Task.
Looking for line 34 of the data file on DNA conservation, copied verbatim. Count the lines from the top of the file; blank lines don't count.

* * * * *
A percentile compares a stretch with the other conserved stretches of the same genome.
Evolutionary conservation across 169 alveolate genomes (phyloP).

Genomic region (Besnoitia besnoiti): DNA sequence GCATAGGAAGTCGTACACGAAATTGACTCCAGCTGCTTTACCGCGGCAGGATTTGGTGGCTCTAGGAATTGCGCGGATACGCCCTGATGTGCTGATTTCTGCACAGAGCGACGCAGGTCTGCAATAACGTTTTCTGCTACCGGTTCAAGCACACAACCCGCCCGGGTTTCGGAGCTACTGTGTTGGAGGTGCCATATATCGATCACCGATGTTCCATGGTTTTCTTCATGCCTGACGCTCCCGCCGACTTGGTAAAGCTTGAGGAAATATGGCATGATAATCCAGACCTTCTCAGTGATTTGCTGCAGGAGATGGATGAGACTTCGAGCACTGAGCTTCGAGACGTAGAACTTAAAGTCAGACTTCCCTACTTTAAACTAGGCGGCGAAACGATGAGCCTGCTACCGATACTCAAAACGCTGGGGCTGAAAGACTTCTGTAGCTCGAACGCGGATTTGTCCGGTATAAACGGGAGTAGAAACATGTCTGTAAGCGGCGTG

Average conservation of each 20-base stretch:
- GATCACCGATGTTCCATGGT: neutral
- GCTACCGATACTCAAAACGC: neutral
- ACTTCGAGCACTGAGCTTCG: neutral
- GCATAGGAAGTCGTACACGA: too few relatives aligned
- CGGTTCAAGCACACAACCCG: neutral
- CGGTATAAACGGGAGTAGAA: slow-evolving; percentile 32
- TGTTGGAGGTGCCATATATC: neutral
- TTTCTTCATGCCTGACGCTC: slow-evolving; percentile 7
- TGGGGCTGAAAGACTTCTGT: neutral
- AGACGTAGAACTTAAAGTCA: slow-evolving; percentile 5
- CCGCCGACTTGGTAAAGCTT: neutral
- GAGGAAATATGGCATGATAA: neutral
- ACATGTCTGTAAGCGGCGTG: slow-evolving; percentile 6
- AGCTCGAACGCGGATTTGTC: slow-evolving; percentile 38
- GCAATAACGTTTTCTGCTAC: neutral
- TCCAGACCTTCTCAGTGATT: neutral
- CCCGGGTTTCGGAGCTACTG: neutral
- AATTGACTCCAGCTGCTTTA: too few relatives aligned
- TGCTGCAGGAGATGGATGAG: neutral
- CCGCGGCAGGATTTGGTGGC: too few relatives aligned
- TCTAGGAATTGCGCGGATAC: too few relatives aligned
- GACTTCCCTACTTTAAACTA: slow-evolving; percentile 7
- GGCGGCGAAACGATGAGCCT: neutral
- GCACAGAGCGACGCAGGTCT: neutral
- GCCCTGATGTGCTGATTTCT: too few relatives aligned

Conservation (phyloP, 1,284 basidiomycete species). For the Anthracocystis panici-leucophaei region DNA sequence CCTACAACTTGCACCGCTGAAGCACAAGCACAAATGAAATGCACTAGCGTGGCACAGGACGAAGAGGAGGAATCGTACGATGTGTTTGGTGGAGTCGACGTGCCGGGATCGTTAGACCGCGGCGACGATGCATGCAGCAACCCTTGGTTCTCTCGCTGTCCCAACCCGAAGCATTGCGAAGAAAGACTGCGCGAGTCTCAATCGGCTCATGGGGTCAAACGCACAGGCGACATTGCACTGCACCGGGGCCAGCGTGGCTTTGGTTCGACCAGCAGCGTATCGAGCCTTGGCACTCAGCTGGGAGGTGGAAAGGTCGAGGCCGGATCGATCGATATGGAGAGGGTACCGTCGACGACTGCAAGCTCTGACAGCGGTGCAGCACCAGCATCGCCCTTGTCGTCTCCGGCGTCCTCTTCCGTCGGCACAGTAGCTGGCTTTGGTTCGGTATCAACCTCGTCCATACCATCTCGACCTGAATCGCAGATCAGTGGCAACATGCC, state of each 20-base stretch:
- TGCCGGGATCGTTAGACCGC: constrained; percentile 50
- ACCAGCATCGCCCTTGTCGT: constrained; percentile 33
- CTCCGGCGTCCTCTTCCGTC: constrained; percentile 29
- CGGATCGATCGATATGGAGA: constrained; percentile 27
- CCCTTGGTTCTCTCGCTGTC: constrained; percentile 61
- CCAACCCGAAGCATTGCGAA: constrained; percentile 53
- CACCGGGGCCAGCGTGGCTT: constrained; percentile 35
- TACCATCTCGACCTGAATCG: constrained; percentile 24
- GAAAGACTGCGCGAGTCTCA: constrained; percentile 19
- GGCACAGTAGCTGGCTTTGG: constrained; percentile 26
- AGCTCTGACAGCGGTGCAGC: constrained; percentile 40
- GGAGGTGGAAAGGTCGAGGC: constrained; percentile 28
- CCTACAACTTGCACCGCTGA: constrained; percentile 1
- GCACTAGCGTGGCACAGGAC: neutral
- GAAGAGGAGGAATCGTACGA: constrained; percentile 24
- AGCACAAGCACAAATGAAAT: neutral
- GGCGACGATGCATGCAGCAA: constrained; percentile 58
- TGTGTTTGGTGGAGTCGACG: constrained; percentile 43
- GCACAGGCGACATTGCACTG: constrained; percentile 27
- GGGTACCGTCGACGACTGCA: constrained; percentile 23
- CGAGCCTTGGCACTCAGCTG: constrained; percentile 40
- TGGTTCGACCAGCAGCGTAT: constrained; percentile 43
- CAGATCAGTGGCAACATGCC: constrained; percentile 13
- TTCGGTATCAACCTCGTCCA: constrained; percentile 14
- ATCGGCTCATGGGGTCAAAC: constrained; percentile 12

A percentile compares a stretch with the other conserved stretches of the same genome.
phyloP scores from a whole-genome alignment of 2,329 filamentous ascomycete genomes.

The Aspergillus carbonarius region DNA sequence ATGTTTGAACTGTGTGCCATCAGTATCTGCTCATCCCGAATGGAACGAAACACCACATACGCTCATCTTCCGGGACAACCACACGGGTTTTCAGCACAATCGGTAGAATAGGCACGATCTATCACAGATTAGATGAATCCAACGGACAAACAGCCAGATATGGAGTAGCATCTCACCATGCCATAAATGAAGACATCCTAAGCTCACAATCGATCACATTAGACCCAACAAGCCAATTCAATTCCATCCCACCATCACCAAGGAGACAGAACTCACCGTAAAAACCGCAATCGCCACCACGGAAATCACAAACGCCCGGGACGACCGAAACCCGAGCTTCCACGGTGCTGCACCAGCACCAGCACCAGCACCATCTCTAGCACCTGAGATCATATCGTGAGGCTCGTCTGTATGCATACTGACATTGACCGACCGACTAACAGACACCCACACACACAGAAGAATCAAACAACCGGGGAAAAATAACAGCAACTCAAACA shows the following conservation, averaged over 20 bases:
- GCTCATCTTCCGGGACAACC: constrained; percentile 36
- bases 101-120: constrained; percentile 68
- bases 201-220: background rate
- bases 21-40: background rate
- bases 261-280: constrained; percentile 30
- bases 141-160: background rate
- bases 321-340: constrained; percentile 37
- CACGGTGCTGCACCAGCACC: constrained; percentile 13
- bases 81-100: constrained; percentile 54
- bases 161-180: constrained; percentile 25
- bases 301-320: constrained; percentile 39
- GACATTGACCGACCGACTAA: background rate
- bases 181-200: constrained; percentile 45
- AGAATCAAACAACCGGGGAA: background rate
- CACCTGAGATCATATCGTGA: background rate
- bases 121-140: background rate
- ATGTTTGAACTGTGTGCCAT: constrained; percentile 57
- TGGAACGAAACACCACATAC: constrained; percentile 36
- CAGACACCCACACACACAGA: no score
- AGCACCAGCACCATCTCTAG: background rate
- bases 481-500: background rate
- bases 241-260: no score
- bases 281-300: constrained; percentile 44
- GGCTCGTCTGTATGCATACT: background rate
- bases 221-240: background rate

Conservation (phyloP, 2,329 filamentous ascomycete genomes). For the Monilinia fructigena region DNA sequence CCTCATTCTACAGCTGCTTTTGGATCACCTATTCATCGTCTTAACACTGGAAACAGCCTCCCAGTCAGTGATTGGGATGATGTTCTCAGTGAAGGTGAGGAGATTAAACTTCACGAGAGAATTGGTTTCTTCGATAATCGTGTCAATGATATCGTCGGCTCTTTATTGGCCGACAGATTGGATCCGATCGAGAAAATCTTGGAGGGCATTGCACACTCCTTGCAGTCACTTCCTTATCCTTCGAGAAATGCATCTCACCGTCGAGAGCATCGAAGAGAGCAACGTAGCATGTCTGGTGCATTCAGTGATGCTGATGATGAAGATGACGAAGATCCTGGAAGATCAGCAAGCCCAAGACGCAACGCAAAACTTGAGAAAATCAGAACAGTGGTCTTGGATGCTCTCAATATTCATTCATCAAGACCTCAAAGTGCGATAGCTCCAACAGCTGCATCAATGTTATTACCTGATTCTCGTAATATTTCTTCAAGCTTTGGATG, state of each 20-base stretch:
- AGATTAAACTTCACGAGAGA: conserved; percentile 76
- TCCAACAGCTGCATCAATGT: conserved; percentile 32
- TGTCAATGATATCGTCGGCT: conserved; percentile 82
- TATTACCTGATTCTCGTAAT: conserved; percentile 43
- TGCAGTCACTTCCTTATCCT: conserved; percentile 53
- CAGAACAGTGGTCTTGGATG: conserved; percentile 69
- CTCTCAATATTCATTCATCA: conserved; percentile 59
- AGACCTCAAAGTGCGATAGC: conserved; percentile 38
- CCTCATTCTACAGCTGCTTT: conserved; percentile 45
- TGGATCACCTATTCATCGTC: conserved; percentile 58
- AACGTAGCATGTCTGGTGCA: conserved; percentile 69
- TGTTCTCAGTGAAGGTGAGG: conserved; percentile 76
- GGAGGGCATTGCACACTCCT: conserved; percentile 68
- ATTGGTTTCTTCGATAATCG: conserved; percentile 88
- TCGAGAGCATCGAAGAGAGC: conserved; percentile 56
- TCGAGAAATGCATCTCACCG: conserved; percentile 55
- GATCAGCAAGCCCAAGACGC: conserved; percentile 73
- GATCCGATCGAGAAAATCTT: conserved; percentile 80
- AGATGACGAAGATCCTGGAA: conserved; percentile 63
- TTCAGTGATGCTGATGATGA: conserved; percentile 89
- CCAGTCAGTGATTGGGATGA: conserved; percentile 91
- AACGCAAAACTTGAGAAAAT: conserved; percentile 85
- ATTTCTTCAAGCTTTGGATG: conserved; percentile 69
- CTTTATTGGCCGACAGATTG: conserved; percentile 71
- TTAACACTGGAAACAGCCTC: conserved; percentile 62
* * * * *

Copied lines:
- CGGATCGATCGATATGGAGA: constrained; percentile 27